Monday, June 7, 2010

What Do Children Want?

In his article titled “Australian Study Asks Children Their Ideas About Custody”, Robert Franklin, one of the regular collaborators of the Fathers & Families website, reviews a study done by Dr. Alan Campbell of the University of South Australia (Child Care in Practice, 7/1/08).

Dr. Campbell and his team interviewed a group of Australian children between the ages of 7 and 17, all of them children of divorced or separated parents. The study wanted to answer three basic questions:

1. What are children’s views on their ability to participate in decisions that directly affect them following their parents’ separation?

2. To what extent do children’s interview texts reflect an adequate understanding of children’s rights?

3. How do children construct their understanding of the concept of their ‘‘best interests’’ in relation to post-separation decision-making about their futures?

Campbell questions come from previous studies that show that courts tend to ignore children’s views on divorce, separation, and custody, a behavior that is based on the dubious idea that courts know better than children what is in their “best interests.”

The study proved that children not only have very specific views on these issues, but that they also wanted to express them. For example, most of the interviewed children wanted to have some input in the decisions that were being made about their lives, they believed that this was their right; as Franklin writes, “they wanted their voices to be heard.” When discussing the topic of the so-called “best interests of the child,” they stated that being consulted should be part of the concept. They believed that when courts ignore their voices, they are ignoring one of the main things that would guarantee their best interests.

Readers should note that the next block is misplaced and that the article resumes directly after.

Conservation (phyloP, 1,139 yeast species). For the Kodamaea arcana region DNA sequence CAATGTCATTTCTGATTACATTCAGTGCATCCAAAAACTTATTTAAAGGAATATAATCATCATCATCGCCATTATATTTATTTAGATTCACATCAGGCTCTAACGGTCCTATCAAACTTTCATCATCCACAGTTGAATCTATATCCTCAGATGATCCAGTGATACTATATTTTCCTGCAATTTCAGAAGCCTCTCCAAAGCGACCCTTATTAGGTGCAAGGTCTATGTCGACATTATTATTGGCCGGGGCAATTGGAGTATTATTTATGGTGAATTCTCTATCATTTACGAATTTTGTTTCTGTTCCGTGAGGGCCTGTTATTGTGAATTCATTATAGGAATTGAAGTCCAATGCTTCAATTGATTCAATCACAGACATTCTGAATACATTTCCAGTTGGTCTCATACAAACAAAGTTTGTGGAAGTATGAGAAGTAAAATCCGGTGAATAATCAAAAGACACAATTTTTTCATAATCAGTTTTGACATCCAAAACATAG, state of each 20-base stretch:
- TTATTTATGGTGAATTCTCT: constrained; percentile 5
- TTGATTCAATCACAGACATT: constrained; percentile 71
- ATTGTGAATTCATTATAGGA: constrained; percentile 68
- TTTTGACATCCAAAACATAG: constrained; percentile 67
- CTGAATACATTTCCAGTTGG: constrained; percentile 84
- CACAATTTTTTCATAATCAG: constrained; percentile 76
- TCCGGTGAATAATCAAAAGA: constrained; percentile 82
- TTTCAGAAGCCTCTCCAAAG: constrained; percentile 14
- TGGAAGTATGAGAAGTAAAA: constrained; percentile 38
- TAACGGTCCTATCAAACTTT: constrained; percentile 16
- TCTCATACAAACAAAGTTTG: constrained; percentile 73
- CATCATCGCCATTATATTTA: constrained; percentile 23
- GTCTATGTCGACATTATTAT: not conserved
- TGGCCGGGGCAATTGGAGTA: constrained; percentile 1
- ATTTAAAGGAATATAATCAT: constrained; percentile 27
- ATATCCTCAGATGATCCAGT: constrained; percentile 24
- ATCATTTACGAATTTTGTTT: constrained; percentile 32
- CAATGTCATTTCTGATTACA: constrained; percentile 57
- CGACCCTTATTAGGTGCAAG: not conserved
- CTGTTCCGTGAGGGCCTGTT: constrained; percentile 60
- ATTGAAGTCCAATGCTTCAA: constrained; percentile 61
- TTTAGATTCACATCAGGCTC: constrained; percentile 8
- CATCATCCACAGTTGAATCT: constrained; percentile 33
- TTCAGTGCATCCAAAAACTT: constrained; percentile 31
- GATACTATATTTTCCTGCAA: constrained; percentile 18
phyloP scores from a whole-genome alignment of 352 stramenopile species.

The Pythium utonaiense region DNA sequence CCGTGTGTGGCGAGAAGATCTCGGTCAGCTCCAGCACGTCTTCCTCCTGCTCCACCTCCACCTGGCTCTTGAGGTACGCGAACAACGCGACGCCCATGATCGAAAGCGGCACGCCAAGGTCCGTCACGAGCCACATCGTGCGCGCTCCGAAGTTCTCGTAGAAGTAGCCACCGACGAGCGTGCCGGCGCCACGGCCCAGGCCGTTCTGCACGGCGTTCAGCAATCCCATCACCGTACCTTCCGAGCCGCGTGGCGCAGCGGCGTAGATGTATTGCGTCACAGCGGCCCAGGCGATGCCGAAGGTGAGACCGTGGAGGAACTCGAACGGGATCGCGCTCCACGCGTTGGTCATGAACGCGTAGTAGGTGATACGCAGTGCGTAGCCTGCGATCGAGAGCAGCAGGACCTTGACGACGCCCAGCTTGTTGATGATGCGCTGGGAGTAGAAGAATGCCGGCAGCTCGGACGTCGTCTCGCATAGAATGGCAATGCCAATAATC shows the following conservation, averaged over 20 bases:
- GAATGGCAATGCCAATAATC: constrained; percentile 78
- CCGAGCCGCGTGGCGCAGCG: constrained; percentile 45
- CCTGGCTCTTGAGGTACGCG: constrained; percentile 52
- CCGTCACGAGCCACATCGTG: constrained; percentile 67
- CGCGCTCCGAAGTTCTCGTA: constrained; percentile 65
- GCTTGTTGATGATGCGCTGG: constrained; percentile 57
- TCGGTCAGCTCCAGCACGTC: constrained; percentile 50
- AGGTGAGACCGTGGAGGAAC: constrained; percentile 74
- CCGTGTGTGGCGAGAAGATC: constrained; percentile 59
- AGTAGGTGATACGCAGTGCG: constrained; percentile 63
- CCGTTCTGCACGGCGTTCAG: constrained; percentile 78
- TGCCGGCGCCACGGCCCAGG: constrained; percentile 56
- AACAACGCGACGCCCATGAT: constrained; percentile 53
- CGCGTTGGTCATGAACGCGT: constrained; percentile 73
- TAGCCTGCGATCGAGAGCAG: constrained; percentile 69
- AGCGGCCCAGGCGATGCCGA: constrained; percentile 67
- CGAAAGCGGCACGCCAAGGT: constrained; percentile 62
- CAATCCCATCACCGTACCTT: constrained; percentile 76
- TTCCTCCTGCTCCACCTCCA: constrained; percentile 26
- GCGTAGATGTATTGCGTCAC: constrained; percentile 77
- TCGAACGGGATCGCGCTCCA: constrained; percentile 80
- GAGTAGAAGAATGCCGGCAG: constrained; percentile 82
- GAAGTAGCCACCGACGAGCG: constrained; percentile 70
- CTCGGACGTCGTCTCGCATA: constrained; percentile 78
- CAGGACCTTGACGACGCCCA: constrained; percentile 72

The children were also concerned about the lack of fairness that prevailing custody arrangements represented for their parents and for them. They considered the practice of awarding primary custody to one parent unfair to both the non-custodial parent and them.

Children wanted fair custody arrangements and considered the common practice of primary custody/visitation unfair. They believed that only fair custody arrangements could satisfy the law’s requirement that the courts act in their best interests.

The interviewed children tended to consider that experts appointed by courts (social workers, psychologists, etc.,) interfere rather than serve the process, and that family members, including members of extended family, should be the ones making decisions about custody. Any input from outside the family was considered less legitimate than the advice and counsel of family members. Although this idea would be almost impossible to put into practice, it shows that children understand family as a complete unit, a concept that family courts tend to ignore.

As Franklin writes, maybe it is time already to start listening to our kids.

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